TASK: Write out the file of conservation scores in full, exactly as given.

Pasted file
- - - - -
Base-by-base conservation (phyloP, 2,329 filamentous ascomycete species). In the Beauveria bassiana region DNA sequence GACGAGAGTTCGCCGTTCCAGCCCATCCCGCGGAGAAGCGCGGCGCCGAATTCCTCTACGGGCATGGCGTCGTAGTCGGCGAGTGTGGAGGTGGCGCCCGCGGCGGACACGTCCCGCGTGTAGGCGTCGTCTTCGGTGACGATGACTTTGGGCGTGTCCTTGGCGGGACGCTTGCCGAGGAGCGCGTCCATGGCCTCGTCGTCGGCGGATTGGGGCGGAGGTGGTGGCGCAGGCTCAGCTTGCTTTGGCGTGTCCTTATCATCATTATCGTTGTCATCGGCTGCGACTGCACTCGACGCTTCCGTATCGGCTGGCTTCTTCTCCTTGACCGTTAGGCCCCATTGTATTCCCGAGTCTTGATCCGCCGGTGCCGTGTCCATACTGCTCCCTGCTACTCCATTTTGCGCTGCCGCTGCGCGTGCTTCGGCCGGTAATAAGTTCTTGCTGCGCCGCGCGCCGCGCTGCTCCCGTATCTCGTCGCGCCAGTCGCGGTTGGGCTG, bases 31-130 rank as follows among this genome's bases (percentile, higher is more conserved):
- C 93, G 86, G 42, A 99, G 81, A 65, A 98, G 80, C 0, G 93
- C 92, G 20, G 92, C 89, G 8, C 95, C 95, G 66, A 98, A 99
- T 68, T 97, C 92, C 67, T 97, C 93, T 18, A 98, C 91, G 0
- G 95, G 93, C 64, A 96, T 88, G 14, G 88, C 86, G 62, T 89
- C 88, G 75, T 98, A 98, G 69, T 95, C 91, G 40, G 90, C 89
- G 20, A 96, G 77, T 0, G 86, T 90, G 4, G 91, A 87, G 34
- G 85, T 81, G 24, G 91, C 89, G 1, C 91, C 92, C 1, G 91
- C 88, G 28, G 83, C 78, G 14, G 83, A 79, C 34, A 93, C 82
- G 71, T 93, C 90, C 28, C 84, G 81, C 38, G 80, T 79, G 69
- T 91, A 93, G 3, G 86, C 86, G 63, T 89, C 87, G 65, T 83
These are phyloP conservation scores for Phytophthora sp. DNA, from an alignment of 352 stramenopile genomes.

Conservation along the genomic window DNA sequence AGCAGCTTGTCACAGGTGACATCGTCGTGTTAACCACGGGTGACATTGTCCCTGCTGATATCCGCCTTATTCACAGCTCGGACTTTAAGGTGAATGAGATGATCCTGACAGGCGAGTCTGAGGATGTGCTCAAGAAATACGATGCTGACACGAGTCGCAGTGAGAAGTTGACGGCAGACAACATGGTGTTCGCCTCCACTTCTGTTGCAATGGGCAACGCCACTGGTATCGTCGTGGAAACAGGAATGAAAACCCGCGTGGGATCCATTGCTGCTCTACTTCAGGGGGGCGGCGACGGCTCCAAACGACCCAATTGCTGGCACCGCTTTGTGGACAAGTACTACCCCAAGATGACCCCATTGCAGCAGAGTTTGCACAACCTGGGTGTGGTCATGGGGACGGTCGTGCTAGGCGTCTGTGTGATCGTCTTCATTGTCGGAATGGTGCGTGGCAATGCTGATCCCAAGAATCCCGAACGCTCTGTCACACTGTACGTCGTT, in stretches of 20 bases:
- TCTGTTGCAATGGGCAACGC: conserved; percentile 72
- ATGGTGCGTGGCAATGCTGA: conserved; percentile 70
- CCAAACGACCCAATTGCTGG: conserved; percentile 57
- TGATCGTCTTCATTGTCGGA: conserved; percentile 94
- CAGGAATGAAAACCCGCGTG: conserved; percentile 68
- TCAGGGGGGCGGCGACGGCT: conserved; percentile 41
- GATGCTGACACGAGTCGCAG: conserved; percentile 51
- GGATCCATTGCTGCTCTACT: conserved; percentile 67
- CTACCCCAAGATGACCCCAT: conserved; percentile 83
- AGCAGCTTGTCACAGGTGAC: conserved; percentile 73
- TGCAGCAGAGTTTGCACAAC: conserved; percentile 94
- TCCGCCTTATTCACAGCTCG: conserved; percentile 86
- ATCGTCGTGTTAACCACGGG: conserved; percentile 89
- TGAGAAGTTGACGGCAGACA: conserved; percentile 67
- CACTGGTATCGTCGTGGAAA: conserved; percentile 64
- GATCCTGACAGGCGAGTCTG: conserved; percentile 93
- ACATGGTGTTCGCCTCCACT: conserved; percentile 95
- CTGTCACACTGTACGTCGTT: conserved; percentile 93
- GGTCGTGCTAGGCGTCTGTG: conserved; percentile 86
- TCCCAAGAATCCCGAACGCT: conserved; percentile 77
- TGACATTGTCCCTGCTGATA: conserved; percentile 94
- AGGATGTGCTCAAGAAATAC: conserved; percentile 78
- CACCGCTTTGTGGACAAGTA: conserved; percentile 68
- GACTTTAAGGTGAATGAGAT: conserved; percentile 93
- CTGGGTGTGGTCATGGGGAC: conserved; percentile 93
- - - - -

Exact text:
Base-by-base conservation (phyloP, 2,329 filamentous ascomycete species). In the Beauveria bassiana region DNA sequence GACGAGAGTTCGCCGTTCCAGCCCATCCCGCGGAGAAGCGCGGCGCCGAATTCCTCTACGGGCATGGCGTCGTAGTCGGCGAGTGTGGAGGTGGCGCCCGCGGCGGACACGTCCCGCGTGTAGGCGTCGTCTTCGGTGACGATGACTTTGGGCGTGTCCTTGGCGGGACGCTTGCCGAGGAGCGCGTCCATGGCCTCGTCGTCGGCGGATTGGGGCGGAGGTGGTGGCGCAGGCTCAGCTTGCTTTGGCGTGTCCTTATCATCATTATCGTTGTCATCGGCTGCGACTGCACTCGACGCTTCCGTATCGGCTGGCTTCTTCTCCTTGACCGTTAGGCCCCATTGTATTCCCGAGTCTTGATCCGCCGGTGCCGTGTCCATACTGCTCCCTGCTACTCCATTTTGCGCTGCCGCTGCGCGTGCTTCGGCCGGTAATAAGTTCTTGCTGCGCCGCGCGCCGCGCTGCTCCCGTATCTCGTCGCGCCAGTCGCGGTTGGGCTG, bases 31-130 rank as follows among this genome's bases (percentile, higher is more conserved):
- C 93, G 86, G 42, A 99, G 81, A 65, A 98, G 80, C 0, G 93
- C 92, G 20, G 92, C 89, G 8, C 95, C 95, G 66, A 98, A 99
- T 68, T 97, C 92, C 67, T 97, C 93, T 18, A 98, C 91, G 0
- G 95, G 93, C 64, A 96, T 88, G 14, G 88, C 86, G 62, T 89
- C 88, G 75, T 98, A 98, G 69, T 95, C 91, G 40, G 90, C 89
- G 20, A 96, G 77, T 0, G 86, T 90, G 4, G 91, A 87, G 34
- G 85, T 81, G 24, G 91, C 89, G 1, C 91, C 92, C 1, G 91
- C 88, G 28, G 83, C 78, G 14, G 83, A 79, C 34, A 93, C 82
- G 71, T 93, C 90, C 28, C 84, G 81, C 38, G 80, T 79, G 69
- T 91, A 93, G 3, G 86, C 86, G 63, T 89, C 87, G 65, T 83
These are phyloP conservation scores for Phytophthora sp. DNA, from an alignment of 352 stramenopile genomes.

Conservation along the genomic window DNA sequence AGCAGCTTGTCACAGGTGACATCGTCGTGTTAACCACGGGTGACATTGTCCCTGCTGATATCCGCCTTATTCACAGCTCGGACTTTAAGGTGAATGAGATGATCCTGACAGGCGAGTCTGAGGATGTGCTCAAGAAATACGATGCTGACACGAGTCGCAGTGAGAAGTTGACGGCAGACAACATGGTGTTCGCCTCCACTTCTGTTGCAATGGGCAACGCCACTGGTATCGTCGTGGAAACAGGAATGAAAACCCGCGTGGGATCCATTGCTGCTCTACTTCAGGGGGGCGGCGACGGCTCCAAACGACCCAATTGCTGGCACCGCTTTGTGGACAAGTACTACCCCAAGATGACCCCATTGCAGCAGAGTTTGCACAACCTGGGTGTGGTCATGGGGACGGTCGTGCTAGGCGTCTGTGTGATCGTCTTCATTGTCGGAATGGTGCGTGGCAATGCTGATCCCAAGAATCCCGAACGCTCTGTCACACTGTACGTCGTT, in stretches of 20 bases:
- TCTGTTGCAATGGGCAACGC: conserved; percentile 72
- ATGGTGCGTGGCAATGCTGA: conserved; percentile 70
- CCAAACGACCCAATTGCTGG: conserved; percentile 57
- TGATCGTCTTCATTGTCGGA: conserved; percentile 94
- CAGGAATGAAAACCCGCGTG: conserved; percentile 68
- TCAGGGGGGCGGCGACGGCT: conserved; percentile 41
- GATGCTGACACGAGTCGCAG: conserved; percentile 51
- GGATCCATTGCTGCTCTACT: conserved; percentile 67
- CTACCCCAAGATGACCCCAT: conserved; percentile 83
- AGCAGCTTGTCACAGGTGAC: conserved; percentile 73
- TGCAGCAGAGTTTGCACAAC: conserved; percentile 94
- TCCGCCTTATTCACAGCTCG: conserved; percentile 86
- ATCGTCGTGTTAACCACGGG: conserved; percentile 89
- TGAGAAGTTGACGGCAGACA: conserved; percentile 67
- CACTGGTATCGTCGTGGAAA: conserved; percentile 64
- GATCCTGACAGGCGAGTCTG: conserved; percentile 93
- ACATGGTGTTCGCCTCCACT: conserved; percentile 95
- CTGTCACACTGTACGTCGTT: conserved; percentile 93
- GGTCGTGCTAGGCGTCTGTG: conserved; percentile 86
- TCCCAAGAATCCCGAACGCT: conserved; percentile 77
- TGACATTGTCCCTGCTGATA: conserved; percentile 94
- AGGATGTGCTCAAGAAATAC: conserved; percentile 78
- CACCGCTTTGTGGACAAGTA: conserved; percentile 68
- GACTTTAAGGTGAATGAGAT: conserved; percentile 93
- CTGGGTGTGGTCATGGGGAC: conserved; percentile 93